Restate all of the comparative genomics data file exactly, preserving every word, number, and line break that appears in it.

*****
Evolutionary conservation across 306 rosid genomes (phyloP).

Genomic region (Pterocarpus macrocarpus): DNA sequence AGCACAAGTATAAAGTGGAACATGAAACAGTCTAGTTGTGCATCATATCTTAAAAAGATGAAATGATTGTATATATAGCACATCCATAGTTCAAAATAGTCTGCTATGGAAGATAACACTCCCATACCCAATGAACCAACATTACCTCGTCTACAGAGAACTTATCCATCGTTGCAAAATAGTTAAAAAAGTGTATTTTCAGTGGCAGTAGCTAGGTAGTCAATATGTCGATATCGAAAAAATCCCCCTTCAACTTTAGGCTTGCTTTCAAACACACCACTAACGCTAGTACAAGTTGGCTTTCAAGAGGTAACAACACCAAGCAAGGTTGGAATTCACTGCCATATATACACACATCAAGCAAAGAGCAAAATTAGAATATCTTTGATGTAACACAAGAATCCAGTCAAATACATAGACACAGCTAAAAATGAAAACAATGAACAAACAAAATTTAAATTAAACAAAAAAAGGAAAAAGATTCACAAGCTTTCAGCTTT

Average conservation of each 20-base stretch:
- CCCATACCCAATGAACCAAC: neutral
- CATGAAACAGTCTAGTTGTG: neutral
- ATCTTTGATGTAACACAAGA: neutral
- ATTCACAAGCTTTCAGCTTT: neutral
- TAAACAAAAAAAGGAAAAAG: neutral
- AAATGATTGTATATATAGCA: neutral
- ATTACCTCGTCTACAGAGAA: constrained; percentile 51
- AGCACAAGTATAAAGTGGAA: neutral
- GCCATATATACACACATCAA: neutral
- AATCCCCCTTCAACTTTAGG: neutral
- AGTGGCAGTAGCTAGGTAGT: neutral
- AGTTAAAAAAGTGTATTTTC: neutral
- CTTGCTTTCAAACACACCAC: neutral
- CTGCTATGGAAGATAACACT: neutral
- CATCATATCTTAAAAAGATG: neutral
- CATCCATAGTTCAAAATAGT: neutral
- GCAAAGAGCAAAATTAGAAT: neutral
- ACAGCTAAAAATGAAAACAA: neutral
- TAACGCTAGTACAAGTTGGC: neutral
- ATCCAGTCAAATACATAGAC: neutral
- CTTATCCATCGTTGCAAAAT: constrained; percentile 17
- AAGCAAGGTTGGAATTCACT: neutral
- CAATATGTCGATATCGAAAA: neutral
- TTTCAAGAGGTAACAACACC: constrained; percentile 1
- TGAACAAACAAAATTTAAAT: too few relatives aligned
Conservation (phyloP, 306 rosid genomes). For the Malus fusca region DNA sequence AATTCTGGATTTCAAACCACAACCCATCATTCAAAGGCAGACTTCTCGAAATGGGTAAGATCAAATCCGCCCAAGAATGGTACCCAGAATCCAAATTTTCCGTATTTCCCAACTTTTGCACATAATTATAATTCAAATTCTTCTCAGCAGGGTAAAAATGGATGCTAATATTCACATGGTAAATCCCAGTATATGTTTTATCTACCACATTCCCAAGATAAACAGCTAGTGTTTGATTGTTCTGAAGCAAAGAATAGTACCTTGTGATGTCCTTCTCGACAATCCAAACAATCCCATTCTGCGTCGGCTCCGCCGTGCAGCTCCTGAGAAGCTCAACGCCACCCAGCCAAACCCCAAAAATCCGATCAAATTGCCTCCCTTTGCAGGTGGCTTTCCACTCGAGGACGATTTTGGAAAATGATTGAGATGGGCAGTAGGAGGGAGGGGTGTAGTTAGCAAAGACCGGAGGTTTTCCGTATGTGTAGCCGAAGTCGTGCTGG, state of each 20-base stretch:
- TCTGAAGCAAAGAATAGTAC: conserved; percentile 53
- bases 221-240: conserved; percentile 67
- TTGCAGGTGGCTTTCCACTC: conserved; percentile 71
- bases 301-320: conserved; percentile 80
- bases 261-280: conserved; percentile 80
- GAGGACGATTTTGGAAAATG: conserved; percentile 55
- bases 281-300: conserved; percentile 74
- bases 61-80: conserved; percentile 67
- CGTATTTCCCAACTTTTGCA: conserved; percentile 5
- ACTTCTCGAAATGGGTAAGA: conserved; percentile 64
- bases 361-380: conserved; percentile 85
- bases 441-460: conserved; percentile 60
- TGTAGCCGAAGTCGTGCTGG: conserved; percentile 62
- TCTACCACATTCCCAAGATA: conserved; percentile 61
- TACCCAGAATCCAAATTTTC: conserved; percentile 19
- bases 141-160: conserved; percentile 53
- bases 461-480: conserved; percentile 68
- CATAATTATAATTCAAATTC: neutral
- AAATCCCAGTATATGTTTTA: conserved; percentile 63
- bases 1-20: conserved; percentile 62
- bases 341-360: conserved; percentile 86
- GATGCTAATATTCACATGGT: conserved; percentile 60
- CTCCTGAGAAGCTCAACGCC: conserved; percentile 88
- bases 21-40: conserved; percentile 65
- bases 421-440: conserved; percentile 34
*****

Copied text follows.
Evolutionary conservation across 306 rosid genomes (phyloP).

Genomic region (Pterocarpus macrocarpus): DNA sequence AGCACAAGTATAAAGTGGAACATGAAACAGTCTAGTTGTGCATCATATCTTAAAAAGATGAAATGATTGTATATATAGCACATCCATAGTTCAAAATAGTCTGCTATGGAAGATAACACTCCCATACCCAATGAACCAACATTACCTCGTCTACAGAGAACTTATCCATCGTTGCAAAATAGTTAAAAAAGTGTATTTTCAGTGGCAGTAGCTAGGTAGTCAATATGTCGATATCGAAAAAATCCCCCTTCAACTTTAGGCTTGCTTTCAAACACACCACTAACGCTAGTACAAGTTGGCTTTCAAGAGGTAACAACACCAAGCAAGGTTGGAATTCACTGCCATATATACACACATCAAGCAAAGAGCAAAATTAGAATATCTTTGATGTAACACAAGAATCCAGTCAAATACATAGACACAGCTAAAAATGAAAACAATGAACAAACAAAATTTAAATTAAACAAAAAAAGGAAAAAGATTCACAAGCTTTCAGCTTT

Average conservation of each 20-base stretch:
- CCCATACCCAATGAACCAAC: neutral
- CATGAAACAGTCTAGTTGTG: neutral
- ATCTTTGATGTAACACAAGA: neutral
- ATTCACAAGCTTTCAGCTTT: neutral
- TAAACAAAAAAAGGAAAAAG: neutral
- AAATGATTGTATATATAGCA: neutral
- ATTACCTCGTCTACAGAGAA: constrained; percentile 51
- AGCACAAGTATAAAGTGGAA: neutral
- GCCATATATACACACATCAA: neutral
- AATCCCCCTTCAACTTTAGG: neutral
- AGTGGCAGTAGCTAGGTAGT: neutral
- AGTTAAAAAAGTGTATTTTC: neutral
- CTTGCTTTCAAACACACCAC: neutral
- CTGCTATGGAAGATAACACT: neutral
- CATCATATCTTAAAAAGATG: neutral
- CATCCATAGTTCAAAATAGT: neutral
- GCAAAGAGCAAAATTAGAAT: neutral
- ACAGCTAAAAATGAAAACAA: neutral
- TAACGCTAGTACAAGTTGGC: neutral
- ATCCAGTCAAATACATAGAC: neutral
- CTTATCCATCGTTGCAAAAT: constrained; percentile 17
- AAGCAAGGTTGGAATTCACT: neutral
- CAATATGTCGATATCGAAAA: neutral
- TTTCAAGAGGTAACAACACC: constrained; percentile 1
- TGAACAAACAAAATTTAAAT: too few relatives aligned
Conservation (phyloP, 306 rosid genomes). For the Malus fusca region DNA sequence AATTCTGGATTTCAAACCACAACCCATCATTCAAAGGCAGACTTCTCGAAATGGGTAAGATCAAATCCGCCCAAGAATGGTACCCAGAATCCAAATTTTCCGTATTTCCCAACTTTTGCACATAATTATAATTCAAATTCTTCTCAGCAGGGTAAAAATGGATGCTAATATTCACATGGTAAATCCCAGTATATGTTTTATCTACCACATTCCCAAGATAAACAGCTAGTGTTTGATTGTTCTGAAGCAAAGAATAGTACCTTGTGATGTCCTTCTCGACAATCCAAACAATCCCATTCTGCGTCGGCTCCGCCGTGCAGCTCCTGAGAAGCTCAACGCCACCCAGCCAAACCCCAAAAATCCGATCAAATTGCCTCCCTTTGCAGGTGGCTTTCCACTCGAGGACGATTTTGGAAAATGATTGAGATGGGCAGTAGGAGGGAGGGGTGTAGTTAGCAAAGACCGGAGGTTTTCCGTATGTGTAGCCGAAGTCGTGCTGG, state of each 20-base stretch:
- TCTGAAGCAAAGAATAGTAC: conserved; percentile 53
- bases 221-240: conserved; percentile 67
- TTGCAGGTGGCTTTCCACTC: conserved; percentile 71
- bases 301-320: conserved; percentile 80
- bases 261-280: conserved; percentile 80
- GAGGACGATTTTGGAAAATG: conserved; percentile 55
- bases 281-300: conserved; percentile 74
- bases 61-80: conserved; percentile 67
- CGTATTTCCCAACTTTTGCA: conserved; percentile 5
- ACTTCTCGAAATGGGTAAGA: conserved; percentile 64
- bases 361-380: conserved; percentile 85
- bases 441-460: conserved; percentile 60
- TGTAGCCGAAGTCGTGCTGG: conserved; percentile 62
- TCTACCACATTCCCAAGATA: conserved; percentile 61
- TACCCAGAATCCAAATTTTC: conserved; percentile 19
- bases 141-160: conserved; percentile 53
- bases 461-480: conserved; percentile 68
- CATAATTATAATTCAAATTC: neutral
- AAATCCCAGTATATGTTTTA: conserved; percentile 63
- bases 1-20: conserved; percentile 62
- bases 341-360: conserved; percentile 86
- GATGCTAATATTCACATGGT: conserved; percentile 60
- CTCCTGAGAAGCTCAACGCC: conserved; percentile 88
- bases 21-40: conserved; percentile 65
- bases 421-440: conserved; percentile 34